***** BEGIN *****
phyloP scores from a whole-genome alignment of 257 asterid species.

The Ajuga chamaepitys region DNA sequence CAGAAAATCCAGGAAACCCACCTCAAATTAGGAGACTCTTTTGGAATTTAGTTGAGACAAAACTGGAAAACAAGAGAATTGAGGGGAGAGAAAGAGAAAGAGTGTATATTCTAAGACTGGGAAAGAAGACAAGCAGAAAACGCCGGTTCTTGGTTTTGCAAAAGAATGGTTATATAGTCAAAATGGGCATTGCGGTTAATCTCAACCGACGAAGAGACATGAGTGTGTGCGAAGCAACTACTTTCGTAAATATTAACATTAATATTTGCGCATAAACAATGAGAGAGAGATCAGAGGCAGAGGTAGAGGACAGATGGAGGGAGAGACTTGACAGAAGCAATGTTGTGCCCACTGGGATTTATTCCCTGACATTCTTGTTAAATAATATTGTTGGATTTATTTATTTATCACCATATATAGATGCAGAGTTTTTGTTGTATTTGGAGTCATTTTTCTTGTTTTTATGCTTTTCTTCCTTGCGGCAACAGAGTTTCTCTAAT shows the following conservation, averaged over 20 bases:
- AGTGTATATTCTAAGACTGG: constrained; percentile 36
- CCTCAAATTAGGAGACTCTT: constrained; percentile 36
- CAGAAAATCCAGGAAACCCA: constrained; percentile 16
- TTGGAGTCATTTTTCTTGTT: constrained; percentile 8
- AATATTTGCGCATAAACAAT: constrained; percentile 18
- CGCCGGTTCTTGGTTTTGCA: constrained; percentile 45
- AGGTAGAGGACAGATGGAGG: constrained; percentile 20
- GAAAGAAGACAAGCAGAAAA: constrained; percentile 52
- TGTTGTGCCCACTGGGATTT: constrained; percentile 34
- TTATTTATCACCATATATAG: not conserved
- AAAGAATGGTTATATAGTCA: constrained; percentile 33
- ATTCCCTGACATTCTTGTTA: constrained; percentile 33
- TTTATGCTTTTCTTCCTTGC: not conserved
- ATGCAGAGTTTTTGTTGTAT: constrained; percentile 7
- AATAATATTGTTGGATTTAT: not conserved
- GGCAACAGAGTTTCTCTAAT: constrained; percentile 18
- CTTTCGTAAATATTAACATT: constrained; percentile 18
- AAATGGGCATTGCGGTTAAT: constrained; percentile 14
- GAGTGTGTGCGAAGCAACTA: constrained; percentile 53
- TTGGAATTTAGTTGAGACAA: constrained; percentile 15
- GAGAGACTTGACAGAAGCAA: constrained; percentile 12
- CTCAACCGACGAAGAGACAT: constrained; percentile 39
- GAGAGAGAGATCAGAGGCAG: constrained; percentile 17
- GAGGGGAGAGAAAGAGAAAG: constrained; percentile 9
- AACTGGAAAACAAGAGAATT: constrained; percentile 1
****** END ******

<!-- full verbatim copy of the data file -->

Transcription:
phyloP scores from a whole-genome alignment of 257 asterid species.

The Ajuga chamaepitys region DNA sequence CAGAAAATCCAGGAAACCCACCTCAAATTAGGAGACTCTTTTGGAATTTAGTTGAGACAAAACTGGAAAACAAGAGAATTGAGGGGAGAGAAAGAGAAAGAGTGTATATTCTAAGACTGGGAAAGAAGACAAGCAGAAAACGCCGGTTCTTGGTTTTGCAAAAGAATGGTTATATAGTCAAAATGGGCATTGCGGTTAATCTCAACCGACGAAGAGACATGAGTGTGTGCGAAGCAACTACTTTCGTAAATATTAACATTAATATTTGCGCATAAACAATGAGAGAGAGATCAGAGGCAGAGGTAGAGGACAGATGGAGGGAGAGACTTGACAGAAGCAATGTTGTGCCCACTGGGATTTATTCCCTGACATTCTTGTTAAATAATATTGTTGGATTTATTTATTTATCACCATATATAGATGCAGAGTTTTTGTTGTATTTGGAGTCATTTTTCTTGTTTTTATGCTTTTCTTCCTTGCGGCAACAGAGTTTCTCTAAT shows the following conservation, averaged over 20 bases:
- AGTGTATATTCTAAGACTGG: constrained; percentile 36
- CCTCAAATTAGGAGACTCTT: constrained; percentile 36
- CAGAAAATCCAGGAAACCCA: constrained; percentile 16
- TTGGAGTCATTTTTCTTGTT: constrained; percentile 8
- AATATTTGCGCATAAACAAT: constrained; percentile 18
- CGCCGGTTCTTGGTTTTGCA: constrained; percentile 45
- AGGTAGAGGACAGATGGAGG: constrained; percentile 20
- GAAAGAAGACAAGCAGAAAA: constrained; percentile 52
- TGTTGTGCCCACTGGGATTT: constrained; percentile 34
- TTATTTATCACCATATATAG: not conserved
- AAAGAATGGTTATATAGTCA: constrained; percentile 33
- ATTCCCTGACATTCTTGTTA: constrained; percentile 33
- TTTATGCTTTTCTTCCTTGC: not conserved
- ATGCAGAGTTTTTGTTGTAT: constrained; percentile 7
- AATAATATTGTTGGATTTAT: not conserved
- GGCAACAGAGTTTCTCTAAT: constrained; percentile 18
- CTTTCGTAAATATTAACATT: constrained; percentile 18
- AAATGGGCATTGCGGTTAAT: constrained; percentile 14
- GAGTGTGTGCGAAGCAACTA: constrained; percentile 53
- TTGGAATTTAGTTGAGACAA: constrained; percentile 15
- GAGAGACTTGACAGAAGCAA: constrained; percentile 12
- CTCAACCGACGAAGAGACAT: constrained; percentile 39
- GAGAGAGAGATCAGAGGCAG: constrained; percentile 17
- GAGGGGAGAGAAAGAGAAAG: constrained; percentile 9
- AACTGGAAAACAAGAGAATT: constrained; percentile 1